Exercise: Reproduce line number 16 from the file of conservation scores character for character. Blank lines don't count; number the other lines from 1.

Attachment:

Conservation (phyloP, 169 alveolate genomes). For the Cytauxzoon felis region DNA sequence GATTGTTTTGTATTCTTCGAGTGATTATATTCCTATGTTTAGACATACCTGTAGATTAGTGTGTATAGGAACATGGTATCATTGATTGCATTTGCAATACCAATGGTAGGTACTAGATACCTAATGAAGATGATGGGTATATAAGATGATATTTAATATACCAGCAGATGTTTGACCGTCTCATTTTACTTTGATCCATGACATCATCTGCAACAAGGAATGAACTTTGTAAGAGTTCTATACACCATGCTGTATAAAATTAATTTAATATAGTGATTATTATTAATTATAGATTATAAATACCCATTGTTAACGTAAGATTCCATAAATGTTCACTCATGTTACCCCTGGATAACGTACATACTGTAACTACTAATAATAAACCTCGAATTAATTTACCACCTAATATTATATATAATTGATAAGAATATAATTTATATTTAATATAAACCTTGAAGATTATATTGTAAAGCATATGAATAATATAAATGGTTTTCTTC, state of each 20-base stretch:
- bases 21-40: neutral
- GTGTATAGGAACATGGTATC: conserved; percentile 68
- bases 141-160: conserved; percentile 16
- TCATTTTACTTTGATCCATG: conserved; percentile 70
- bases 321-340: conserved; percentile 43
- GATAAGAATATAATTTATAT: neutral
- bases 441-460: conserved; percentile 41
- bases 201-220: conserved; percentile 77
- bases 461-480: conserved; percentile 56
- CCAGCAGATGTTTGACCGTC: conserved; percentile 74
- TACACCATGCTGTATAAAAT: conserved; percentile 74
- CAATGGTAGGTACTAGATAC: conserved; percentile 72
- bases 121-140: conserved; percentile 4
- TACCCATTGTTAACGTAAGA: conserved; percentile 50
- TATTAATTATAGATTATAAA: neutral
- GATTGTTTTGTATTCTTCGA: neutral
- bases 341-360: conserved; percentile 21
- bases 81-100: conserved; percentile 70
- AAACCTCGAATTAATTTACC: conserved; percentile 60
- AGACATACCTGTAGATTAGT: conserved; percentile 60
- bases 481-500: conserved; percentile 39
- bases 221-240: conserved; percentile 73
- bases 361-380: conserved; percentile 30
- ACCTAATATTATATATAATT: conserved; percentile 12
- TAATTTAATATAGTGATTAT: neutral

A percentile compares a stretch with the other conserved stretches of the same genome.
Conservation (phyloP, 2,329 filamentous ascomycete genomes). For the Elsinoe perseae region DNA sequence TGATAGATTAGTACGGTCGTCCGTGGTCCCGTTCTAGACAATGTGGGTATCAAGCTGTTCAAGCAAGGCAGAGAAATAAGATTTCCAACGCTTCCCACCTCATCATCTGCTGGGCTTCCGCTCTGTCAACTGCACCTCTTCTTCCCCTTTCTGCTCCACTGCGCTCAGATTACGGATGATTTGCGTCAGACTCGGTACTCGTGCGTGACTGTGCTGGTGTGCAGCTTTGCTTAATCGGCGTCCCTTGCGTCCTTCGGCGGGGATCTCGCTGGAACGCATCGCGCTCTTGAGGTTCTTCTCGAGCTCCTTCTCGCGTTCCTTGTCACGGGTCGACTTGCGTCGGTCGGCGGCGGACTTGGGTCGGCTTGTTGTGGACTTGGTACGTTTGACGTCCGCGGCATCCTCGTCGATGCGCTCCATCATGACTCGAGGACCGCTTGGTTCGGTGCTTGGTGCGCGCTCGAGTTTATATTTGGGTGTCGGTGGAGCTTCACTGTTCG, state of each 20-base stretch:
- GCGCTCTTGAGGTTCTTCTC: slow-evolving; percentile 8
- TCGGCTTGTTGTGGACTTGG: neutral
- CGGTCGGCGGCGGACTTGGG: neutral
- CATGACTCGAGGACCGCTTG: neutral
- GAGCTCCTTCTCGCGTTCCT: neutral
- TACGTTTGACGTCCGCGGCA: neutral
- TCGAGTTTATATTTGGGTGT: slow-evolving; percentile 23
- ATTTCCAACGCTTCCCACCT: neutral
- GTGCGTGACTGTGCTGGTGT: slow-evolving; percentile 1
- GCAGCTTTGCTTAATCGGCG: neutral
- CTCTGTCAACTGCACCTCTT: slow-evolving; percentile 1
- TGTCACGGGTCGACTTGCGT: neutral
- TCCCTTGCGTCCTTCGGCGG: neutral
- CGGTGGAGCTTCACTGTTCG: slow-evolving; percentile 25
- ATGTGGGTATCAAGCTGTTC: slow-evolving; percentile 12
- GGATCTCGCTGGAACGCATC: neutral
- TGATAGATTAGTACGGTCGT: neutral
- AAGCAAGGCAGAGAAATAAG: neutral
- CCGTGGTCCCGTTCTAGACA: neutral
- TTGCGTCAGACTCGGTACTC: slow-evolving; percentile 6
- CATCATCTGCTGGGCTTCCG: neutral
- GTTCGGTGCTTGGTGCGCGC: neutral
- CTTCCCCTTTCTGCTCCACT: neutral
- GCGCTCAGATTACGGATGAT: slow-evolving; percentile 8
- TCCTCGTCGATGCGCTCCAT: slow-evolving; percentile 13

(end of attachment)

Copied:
- TATTAATTATAGATTATAAA: neutral